UTPA and TMAC open doors to manufacturing education
Contact: Amanda Perez, Intern 956-665-2741
Posted: 06/22/2010
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Robot racing, body scanning and company tours are just a few activities students participated in during the "Ideas to Reality: How Engineering Can Change Your Lives" camp, held at The University of Texas-Pan American June 14-16.

Pictured left to right are Edinburg High School juniors Arny Alvarado and Mark Solis constructing a Microbug during TMAC summer camp.

The camp was hosted by the Texas Manufacturing Assistance Center (TMAC) and Rapid Response Manufacturing Center, in collaboration with the College of Science and Engineering. This was the first camp of its type to offer high school students from the Career and Technology Education (CATE) program at Edinburg Consolidated Independent School District, a weeklong experience that would enhance their manufacturing and engineering knowledge.

"This is our pilot project and we're very excited," said Henry Oh, director of The Manufacturing Assistance Center. "We have put this together with our experience with private industries and hopefully the kids will learn what the necessary skills are to pursue their ideal careers."

The approximately 20 students who participated in the camp had the opportunity to attend classes in product innovation-rapid prototyping, robotics, advanced lean manufacturing techniques and an entrepreneurship workshop. In addition, students received hands-on experience with robotics, manufacturing simulations and team building activities.

"For us at ECISD, it is our goal to get our students college ready and this camp gives them the college experience," said Griselda Quintanilla, CATE coordinator for ECISD. "This program increases their knowledge and reinforces their confidence, self-esteem and their choice to seek post secondary education."

This camp not only offered students a college experience, but also an opportunity to see first-hand the daily functions of a manufacturing company with tours to Temple Inland in Edinburg and Hi-Tech Plastics in Mission, where they were also able to speak to manufacturing professionals.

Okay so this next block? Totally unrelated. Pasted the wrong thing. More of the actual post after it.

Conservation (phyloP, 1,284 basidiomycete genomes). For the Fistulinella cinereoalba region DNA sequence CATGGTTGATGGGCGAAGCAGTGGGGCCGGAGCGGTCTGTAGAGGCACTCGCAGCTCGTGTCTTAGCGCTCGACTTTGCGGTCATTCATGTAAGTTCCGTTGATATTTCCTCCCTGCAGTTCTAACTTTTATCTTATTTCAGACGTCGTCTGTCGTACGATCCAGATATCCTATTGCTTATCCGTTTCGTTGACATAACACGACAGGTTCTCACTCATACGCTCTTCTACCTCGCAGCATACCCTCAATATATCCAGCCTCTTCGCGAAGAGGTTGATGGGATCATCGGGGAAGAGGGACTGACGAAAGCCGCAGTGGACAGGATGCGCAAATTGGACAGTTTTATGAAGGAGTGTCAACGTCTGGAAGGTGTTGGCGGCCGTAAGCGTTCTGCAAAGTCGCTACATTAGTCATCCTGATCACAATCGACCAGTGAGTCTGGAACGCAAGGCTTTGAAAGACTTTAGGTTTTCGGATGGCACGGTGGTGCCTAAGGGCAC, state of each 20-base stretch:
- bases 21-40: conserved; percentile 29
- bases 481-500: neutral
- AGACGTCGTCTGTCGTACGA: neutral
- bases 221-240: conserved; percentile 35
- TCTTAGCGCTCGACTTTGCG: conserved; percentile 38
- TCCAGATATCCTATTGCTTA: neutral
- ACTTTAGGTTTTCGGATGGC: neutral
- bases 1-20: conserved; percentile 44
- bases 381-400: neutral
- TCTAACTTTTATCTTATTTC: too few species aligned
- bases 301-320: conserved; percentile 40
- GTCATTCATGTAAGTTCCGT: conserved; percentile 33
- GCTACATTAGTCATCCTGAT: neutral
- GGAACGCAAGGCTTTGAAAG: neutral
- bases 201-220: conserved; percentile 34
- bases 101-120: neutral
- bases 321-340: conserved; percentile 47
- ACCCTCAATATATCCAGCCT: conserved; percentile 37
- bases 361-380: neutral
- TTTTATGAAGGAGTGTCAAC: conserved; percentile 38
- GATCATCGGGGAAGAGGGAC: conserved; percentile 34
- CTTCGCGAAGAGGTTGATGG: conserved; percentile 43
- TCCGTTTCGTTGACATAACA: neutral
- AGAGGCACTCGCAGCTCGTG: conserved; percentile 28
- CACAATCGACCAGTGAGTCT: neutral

Eduardo Hinojosa, ECISD technology program welding teacher and one of eight teachers and counselors in attendance, said the camp did a great job at allowing students to engage in numerous activities that exposed them to engineering.

Pictured is Javier Palacios, a senior at Economedes High School, constructing a Microbug during TMAC summer camp.

"This program will give them a good sense of direction," Hinojosa said. "This will help students dedicate more of their time to classes because they have a more direct focus on their goals so that they can continue."

Hinojosa and Quintanilla are impressed with what the University offers and appreciate that their students were given the chance to experience its resources and opportunities and are now more aware of what UTPA has in store for them.

Edinburg North High School graduate, Lauren Guerra, was one of three girls participating in the camp. She said it was shocking to see that the majority of participants were males, but liked that the camp allowed them to come up with unique ideas, try new things and just be themselves.

"Coming to this camp has opened my mind to more possibilities," Guerra said. "This will give me the strength to pursue my interest in engineering and possibly change the way the world looks at things."

Guerra will be attending Texas A&M University-College Station in the fall to pursue a bachelor's degree in Civil Engineering-Visualization.

"Ideas to Reality: How Engineering Can Change Your Lives" was designed with the collaborative efforts of TMAC, UTPA's College of Engineering, Rapid Response Manufacturing Center, North American Advanced Manufacturing Research and Education Initiative and ECISD to work toward a national initiative set forth by President Barack Obama in 2009 to ensure that our country remain a world leader in science and technology.

With an increase in demand for highly skilled manufacturing specialists and manufacturing and technology being a driving force of economic growth in Texas, TMAC is aware that it is crucial to expose the youth of the Rio Grande Valley to opportunities that will allow them to work toward education in science, technology, engineering and math (STEM) that will prepare them for sophisticated manufacturing skills that require higher education and more training.

"We appreciate The University of Texas-Pan American opening their doors to ECISD. It reinforces the ties between the University and the community," Quintanilla said. "We look forward to continue working with UTPA and hopefully get students ready to commit to an engineering program."